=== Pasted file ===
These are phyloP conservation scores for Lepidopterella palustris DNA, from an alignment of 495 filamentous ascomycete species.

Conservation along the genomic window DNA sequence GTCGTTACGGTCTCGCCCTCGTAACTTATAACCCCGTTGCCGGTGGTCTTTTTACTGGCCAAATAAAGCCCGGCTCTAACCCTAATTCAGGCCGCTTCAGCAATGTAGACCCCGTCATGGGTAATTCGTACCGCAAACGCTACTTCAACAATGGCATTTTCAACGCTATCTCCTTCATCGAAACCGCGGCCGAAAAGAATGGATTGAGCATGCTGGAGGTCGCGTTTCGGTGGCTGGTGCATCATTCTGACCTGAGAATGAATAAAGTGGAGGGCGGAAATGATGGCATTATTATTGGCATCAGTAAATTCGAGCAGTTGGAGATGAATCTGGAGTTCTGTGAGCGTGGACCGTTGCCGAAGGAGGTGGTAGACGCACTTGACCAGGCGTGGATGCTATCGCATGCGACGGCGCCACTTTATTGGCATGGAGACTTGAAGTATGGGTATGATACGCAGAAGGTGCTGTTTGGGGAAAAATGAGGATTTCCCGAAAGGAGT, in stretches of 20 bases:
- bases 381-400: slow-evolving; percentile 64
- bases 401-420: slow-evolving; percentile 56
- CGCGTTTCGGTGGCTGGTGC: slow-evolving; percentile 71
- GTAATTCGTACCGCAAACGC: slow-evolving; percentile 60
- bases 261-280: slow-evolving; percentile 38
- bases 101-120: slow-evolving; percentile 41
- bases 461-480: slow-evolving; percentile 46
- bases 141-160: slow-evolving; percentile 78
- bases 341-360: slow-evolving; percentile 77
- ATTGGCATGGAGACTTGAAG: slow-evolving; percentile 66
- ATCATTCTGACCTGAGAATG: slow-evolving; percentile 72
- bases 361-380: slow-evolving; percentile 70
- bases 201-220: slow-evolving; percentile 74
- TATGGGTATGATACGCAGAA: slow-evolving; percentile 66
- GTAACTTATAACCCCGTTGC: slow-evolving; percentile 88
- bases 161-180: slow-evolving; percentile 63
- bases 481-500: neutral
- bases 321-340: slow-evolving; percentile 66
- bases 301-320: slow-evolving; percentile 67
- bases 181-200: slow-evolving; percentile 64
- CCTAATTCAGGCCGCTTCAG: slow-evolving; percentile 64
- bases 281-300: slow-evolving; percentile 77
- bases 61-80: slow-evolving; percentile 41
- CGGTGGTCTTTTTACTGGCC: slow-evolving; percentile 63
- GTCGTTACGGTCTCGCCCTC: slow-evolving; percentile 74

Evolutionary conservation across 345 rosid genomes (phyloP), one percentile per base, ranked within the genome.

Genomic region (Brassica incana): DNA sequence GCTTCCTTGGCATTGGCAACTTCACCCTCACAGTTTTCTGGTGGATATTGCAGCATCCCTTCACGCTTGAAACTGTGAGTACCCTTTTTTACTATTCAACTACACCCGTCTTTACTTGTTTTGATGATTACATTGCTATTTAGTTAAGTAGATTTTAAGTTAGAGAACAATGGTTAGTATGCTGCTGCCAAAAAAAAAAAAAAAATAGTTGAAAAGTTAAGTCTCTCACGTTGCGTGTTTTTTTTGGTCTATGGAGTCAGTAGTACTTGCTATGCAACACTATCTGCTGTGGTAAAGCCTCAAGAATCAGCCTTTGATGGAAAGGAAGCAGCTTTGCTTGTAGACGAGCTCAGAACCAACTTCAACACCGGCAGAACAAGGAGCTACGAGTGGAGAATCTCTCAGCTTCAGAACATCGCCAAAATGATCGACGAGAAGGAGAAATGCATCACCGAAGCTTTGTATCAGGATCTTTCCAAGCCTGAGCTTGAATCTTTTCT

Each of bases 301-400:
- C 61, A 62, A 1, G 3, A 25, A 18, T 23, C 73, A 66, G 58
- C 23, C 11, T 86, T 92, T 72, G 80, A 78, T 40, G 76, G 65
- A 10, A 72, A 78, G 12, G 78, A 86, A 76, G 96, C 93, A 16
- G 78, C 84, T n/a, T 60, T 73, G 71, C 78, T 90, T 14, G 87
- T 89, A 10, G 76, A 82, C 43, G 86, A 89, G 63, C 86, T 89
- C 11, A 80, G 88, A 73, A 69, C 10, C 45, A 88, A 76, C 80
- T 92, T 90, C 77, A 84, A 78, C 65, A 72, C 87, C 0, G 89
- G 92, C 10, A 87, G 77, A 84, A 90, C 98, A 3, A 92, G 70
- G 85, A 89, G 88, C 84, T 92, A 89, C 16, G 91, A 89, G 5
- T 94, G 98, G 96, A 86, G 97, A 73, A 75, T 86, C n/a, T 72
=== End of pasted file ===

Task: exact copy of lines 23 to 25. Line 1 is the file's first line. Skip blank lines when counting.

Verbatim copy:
- CCTAATTCAGGCCGCTTCAG: slow-evolving; percentile 64
- bases 281-300: slow-evolving; percentile 77
- bases 61-80: slow-evolving; percentile 41